Thursday, August 29, 2013

The Art of Nagging

So, you know how I always seem to be here waxing poetic about these milestones Ethan reaches that may seem like no big deal to the parent of a typical kid, that I am profoundly grateful for?

Yeah, not this time.

This summer, Ethan walked effortlessly into the arena of Perfect Nagging. Worst part? I can't even be too frustrated with him -- because he gets it from me.

As a child, apparently I was a champion nagger (read also: whiner). My mom loves to tell the story of one of the times she really lost her temper with me, when we had just returned from a week's vacation in Cape Cod, and as she sat staring at loads of dirty laundry piled halfway to the ceiling, I wandered into the room and relentlessly badgered her with, "But there's nothing to doooooo! I'm booooored!"

Evidently I spent a lot of my childhood grating on my mom's nerves. I was constantly too hot, too hold, too thirsty, too scared of bugs, and so on and so forth.

With Anna, we were blessed with a non-nagger, non-whiner. She may have her quirks but that's not one of them. And for the longest time, Ethan wasn't either. I suppose before you can whine you need to get your basic communications skills down.

It started in Target, at first, in such a typical-kid way.

"Can we go see the toys?" he asked.



"We need to do our other shopping first." Five seconds later:

"How about now?"

I think that right there is the thing that gets me about Ethan's style of nagging. It's not just that he whines and needles at you, it's that he only has second-long intervals before he starts again.

The whining specifically about his tragic lot in life because he has to stand in line or eat a dinner he doesn't like must have something to do with him getting a bit better grasp or understanding of his emotions. And so, also this summer, we've started to hear things like:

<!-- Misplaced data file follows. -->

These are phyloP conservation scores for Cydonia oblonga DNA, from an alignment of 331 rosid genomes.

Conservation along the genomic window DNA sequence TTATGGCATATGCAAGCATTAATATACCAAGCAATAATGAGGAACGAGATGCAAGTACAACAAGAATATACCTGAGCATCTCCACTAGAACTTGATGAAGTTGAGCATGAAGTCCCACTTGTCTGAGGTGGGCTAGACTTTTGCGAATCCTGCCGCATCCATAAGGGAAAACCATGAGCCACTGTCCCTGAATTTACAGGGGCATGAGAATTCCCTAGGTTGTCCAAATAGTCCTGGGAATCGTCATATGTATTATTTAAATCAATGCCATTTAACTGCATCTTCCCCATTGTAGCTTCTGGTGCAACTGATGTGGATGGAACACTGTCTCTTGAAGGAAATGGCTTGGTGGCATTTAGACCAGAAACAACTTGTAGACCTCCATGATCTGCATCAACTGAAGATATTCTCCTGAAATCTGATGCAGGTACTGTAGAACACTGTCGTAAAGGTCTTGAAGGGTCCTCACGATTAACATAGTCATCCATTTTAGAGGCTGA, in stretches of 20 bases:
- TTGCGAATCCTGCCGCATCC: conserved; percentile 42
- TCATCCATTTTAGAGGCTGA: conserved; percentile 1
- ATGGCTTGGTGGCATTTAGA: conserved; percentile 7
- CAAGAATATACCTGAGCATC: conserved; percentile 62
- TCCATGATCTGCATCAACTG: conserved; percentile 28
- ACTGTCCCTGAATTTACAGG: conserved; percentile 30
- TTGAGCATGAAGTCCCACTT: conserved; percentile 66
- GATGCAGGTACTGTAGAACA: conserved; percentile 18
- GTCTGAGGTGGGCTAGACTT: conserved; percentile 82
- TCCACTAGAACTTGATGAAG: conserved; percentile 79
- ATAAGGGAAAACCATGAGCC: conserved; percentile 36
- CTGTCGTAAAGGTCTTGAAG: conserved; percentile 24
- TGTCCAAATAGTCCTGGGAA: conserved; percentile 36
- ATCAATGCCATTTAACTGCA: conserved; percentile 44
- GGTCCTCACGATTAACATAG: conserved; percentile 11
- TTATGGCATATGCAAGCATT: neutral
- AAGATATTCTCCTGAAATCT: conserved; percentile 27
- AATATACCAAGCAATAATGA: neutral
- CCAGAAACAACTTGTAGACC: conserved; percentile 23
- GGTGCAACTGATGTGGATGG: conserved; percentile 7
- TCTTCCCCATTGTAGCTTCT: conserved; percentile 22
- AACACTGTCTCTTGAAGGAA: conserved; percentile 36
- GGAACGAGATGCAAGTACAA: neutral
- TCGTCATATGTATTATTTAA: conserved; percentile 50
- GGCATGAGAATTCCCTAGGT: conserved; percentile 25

"Why did you bring me to this store? I don't LIKE Big Y. This is horrible!" and -

"Why do you always make dinners I don't like? This dinner is yucky. I don't want to eat this" and the classic -

"I don't like you anymore. I don't love you. I am going to get Spider-Man to tie you up. I don't want to go to bed. This is not fun for me."

Often these episodes are shared with the world in a public place, making me look like I have a Grade A Spoiled Brat on my hands. Really, I don't encourage him to speak to me like this! I want to say to my invisible judges. He's just gotten this type of expression down. Now we have to figure out how to help him tweak the way he expresses himself.

Don't get me wrong. I don't walk around in La-La Land, letting my kid whine and nag endlessly so he can "try out" this new form of communication. As I mentioned, this is one milestone that doesn't exactly have me jumping up and down for joy. Especially when I have to hear:

"Can I play on daddy's phone?"

"Not right now."

"Why? I will go find it."

"I said no."

"I really want to find it. Where did he hide it?"

"I said not right now."

"But when? In a little while?"

"Later today."

"Please can I play it?"

"I said no."



"Can I play it now?"

I'm getting tired just writing this.

I don't know how to stop the nagging. My mom was never able to stop me. Talk to Dan, and he might say the same (although over the past few years I've REALLY been trying, I swear!). I can't put a muzzle on the boy. And yeah, there is the tiniest little part of me that is always glad to hear him talk and be conversational, after being afraid that he never might.

But the bigger part of me is sometimes wishing for ear plugs, or more patience, or a way to turn down the volume or somehow turn the nag button squarely to OFF.

Wishful thinking, I know. But a mom can dream.

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